It is a long narrow room with double doors at either end. Fluorescent tubes over head flood the room with rays of light that glance from white wall to white wall. From floor to ceiling, completely filling the room with dazzling brightness. The room is devoid of furniture or fixtures save five orange molded plastic chairs that lined the wall closest to where we entered.

“Remove your clothing please,” the girl commands in solemn tones.

I hesitate a moment, feeling a bit shaky, and not really believing this was happening to me, but this was my first time. I just stare blankly into her dull grey eyes.

“Remove your clothing please,” she repeats, a little more harshly now than before.

I begin disrobing slowly and she smiles her approval. She watches with seeming disinterest. Probably does this all day I think to myself as I step out of my trousers. I hand my clothes over to her in a bundle. She glances hurriedly over my naked body then she searches through my clothing. Apparently satisfied that I have nothing to conceal she returns my apparel and announces that I am to get dressed again.

“You can’t be too careful these days,” she says. “Please be seated. Someone will be with you in a minute.”

After I finish dressing I sit in one of the chairs against the wall. I am only sitting there a few minutes when the double doors at the other end of the room burst open. I am suddenly joined by a middle-aged professional looking man in a long white lab coat closely followed by a younger man in a similar coat pushing a two- tiered cart laden with various pieces of electronic apparatus. The two men had apparently been catapulted together down the long corridor preceding the double doors which even now are still swinging on their hinges.

“Good day, Mr. Quarry. I am afraid we are going to need some additional information.” This from the middle-aged man. “If you will be so kind as to bring one of those chairs over here to the center of the room, we can begin our session.”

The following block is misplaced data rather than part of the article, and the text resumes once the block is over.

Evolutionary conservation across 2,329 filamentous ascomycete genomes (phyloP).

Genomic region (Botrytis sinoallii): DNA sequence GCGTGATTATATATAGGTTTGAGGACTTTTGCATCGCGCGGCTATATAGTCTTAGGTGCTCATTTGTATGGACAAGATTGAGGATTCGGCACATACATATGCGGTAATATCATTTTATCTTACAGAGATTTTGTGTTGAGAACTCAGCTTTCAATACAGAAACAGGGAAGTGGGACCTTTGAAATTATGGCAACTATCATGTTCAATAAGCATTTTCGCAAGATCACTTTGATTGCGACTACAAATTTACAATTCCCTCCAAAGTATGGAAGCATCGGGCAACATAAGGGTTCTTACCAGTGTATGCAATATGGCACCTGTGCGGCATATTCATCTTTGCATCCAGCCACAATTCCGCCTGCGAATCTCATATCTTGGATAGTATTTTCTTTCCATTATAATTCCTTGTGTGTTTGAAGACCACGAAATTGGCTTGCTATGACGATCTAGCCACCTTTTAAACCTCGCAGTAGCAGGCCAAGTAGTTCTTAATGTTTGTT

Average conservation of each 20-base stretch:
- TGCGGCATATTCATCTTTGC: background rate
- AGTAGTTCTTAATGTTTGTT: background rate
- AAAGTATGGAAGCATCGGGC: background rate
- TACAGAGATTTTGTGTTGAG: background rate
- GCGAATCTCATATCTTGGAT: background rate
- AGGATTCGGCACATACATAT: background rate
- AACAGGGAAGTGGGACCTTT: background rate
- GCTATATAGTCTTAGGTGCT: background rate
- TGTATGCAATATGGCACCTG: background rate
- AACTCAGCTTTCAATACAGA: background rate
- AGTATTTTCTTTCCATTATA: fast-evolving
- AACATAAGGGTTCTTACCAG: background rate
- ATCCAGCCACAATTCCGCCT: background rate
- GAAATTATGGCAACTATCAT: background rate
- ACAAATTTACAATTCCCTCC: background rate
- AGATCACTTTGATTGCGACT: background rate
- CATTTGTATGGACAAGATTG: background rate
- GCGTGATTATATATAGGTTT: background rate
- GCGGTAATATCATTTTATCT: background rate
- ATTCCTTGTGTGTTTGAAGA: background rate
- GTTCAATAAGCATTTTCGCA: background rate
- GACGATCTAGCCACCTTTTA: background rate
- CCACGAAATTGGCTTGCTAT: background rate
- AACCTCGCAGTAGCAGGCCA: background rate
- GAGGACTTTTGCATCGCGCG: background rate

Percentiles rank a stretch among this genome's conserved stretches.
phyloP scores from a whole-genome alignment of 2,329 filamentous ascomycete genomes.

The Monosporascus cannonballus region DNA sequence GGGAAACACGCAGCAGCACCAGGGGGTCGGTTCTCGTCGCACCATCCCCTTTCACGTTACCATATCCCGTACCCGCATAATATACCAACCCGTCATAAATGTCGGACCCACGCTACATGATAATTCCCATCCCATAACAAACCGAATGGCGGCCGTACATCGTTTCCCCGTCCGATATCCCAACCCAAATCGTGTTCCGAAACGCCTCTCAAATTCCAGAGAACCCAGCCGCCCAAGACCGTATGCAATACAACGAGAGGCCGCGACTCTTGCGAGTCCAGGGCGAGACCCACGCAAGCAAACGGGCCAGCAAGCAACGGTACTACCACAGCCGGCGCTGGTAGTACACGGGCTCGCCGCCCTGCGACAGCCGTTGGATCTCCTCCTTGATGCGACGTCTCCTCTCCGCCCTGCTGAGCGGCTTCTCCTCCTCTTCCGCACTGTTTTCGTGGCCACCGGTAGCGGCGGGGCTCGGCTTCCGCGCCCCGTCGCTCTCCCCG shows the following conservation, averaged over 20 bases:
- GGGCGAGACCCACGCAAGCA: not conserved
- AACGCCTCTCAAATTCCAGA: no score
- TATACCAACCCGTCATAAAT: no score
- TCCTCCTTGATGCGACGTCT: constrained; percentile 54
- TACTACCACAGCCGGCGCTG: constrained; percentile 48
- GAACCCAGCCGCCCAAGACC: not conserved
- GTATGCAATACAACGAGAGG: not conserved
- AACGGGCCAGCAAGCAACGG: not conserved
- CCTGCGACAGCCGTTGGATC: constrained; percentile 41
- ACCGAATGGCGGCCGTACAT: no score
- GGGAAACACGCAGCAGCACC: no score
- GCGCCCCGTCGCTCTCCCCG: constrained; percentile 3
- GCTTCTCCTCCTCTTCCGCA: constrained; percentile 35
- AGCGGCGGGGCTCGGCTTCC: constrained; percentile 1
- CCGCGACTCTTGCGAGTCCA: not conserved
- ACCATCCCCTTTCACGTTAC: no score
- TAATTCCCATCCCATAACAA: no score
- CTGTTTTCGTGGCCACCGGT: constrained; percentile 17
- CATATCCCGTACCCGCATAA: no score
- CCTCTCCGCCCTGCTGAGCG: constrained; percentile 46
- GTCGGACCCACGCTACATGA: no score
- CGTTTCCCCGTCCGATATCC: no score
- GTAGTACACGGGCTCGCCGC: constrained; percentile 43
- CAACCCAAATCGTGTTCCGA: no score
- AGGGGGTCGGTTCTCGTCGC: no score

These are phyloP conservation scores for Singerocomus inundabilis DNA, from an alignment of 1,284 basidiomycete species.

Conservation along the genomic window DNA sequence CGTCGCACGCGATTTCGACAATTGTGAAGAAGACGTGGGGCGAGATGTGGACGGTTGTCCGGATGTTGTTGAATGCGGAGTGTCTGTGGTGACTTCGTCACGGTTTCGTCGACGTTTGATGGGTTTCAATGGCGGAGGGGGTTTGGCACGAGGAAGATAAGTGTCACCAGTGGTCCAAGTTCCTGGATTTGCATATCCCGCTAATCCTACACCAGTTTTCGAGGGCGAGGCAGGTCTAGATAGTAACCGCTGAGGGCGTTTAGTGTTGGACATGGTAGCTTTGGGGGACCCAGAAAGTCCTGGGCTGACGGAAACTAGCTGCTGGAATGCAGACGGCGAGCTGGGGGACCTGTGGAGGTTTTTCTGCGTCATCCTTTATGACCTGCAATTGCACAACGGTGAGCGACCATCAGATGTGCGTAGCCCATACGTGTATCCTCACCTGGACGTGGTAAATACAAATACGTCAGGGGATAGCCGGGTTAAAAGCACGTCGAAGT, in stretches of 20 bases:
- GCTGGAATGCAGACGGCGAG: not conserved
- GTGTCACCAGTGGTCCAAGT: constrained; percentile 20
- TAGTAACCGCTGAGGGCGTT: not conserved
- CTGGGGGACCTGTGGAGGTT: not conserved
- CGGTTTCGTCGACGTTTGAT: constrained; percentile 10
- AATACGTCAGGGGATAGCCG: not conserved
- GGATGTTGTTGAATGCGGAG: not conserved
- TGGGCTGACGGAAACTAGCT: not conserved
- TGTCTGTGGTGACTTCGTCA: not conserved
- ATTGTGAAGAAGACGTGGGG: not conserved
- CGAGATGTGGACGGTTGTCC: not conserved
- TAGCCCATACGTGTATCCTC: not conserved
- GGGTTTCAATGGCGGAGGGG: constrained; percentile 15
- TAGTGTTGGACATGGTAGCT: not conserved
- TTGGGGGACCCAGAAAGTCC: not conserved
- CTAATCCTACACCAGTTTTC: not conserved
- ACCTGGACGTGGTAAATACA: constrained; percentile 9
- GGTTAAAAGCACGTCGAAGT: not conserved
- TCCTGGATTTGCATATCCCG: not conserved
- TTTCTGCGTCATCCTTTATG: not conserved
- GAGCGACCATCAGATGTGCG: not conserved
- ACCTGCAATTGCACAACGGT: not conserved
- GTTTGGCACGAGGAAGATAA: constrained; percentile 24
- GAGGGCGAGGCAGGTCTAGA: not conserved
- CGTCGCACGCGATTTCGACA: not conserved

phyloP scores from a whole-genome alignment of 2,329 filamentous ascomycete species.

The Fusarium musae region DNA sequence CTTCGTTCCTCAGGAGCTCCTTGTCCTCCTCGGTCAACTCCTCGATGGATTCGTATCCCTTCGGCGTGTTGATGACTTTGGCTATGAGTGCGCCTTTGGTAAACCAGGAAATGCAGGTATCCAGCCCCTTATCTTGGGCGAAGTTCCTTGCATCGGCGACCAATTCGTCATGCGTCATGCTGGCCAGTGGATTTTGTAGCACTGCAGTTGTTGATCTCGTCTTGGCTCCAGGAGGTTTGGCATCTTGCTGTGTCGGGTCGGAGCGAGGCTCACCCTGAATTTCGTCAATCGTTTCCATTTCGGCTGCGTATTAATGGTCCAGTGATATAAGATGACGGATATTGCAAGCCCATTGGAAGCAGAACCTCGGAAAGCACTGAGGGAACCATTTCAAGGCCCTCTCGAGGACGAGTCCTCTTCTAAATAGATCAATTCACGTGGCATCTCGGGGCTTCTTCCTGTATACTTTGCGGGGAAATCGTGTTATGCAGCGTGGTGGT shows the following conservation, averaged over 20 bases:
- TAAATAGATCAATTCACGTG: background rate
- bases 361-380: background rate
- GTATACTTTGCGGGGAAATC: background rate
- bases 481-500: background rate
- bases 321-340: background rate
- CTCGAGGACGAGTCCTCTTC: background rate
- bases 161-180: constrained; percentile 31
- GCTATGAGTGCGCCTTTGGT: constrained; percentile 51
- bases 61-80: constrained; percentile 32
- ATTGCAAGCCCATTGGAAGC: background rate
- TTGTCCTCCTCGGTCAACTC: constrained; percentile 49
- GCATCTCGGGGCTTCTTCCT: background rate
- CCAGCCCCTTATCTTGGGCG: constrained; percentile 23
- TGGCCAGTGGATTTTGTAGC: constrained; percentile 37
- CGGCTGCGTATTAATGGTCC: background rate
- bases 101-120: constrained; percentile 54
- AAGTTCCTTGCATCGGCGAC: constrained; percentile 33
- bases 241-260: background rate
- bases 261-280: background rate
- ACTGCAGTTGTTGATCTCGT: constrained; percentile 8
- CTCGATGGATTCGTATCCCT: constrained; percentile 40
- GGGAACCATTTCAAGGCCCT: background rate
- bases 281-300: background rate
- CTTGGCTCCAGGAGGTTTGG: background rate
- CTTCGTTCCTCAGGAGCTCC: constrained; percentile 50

I comply with his request as the younger man proceeds to engage his equipment. A pneumatic tube is wound tightly across my chest. Around my arm, just above the elbow, a heavy canvas band is wound tightly into place, constricting the flow of blood in my arm and measuring its pressure. To the tip of my middle finger a shiny silver electrode it taped. This to measure body temperature. I am now wired to the polygraph machine. The young technician finally plugs the electrical cord into the waiting outlet box in the floor and flips the switch, thereby breathing life into the machine. Needles become erect on their respective dials and a low barely audible hum indicates that the machine lives.

“Now Mr. Quarry, a few test questions to calibrate the machine to your particular bodily reactions.”

My interrogator stands behind me a little to one side. His presence is known to me only as a disembodied voice coming to me over my right shoulder. His questions are simple at first. What is your name? Did you ever steal money from your parents as child? And so on. The came the pertinent questions.

“Your place of employment?”

“River City Mutual.”

“Length of service?”

“Two Years.”

“Income?”

“$45,000.”

“Your wife’s name?”

“Rebecca.”

“And your wife’s place of employment?”

“General Computers.”

“And your wife’s income?”

“$55,000.”

I let go with a little laugh after this, but there was no reaction from anyone else in the room, but the machine. Its arcing stylus bleeds red ink onto the moving graph paper.

So the questioning goes, probing into all areas of my life. A list of personal property is given. A list of friends and relatives is given. Finally, it is over. I had begun to hyperventilate. My left arm is numb. My body fairly floats in perspiration. The skin at the back of my skull crawls with anxiety. I stagger to my feet having come through the ordeal, much to my surprise, alive.

“Miss Jones will escort you back up front,” I am informed.

The interrogation unit disengages its equipment and disappears through the same double doors from whence it came. Simultaneously the same girl that had brought me here reappears at the opposite end of the room. She holds the door open and beckons me to follow.

“This way please, Mr. Quarry,” she says.

We pass through the same series of hallways and tunnels until we arrive once again at the check point center. We wait a few moments at the desk. A phone rings. Miss Jones answers. Stone face. She replaces the phone in its cradle then flashes a smile in my direction.

“Your check has been approved, Mr. Quarry. Here are your purchases. You may exit the store now and thank you for shopping at S and M.

END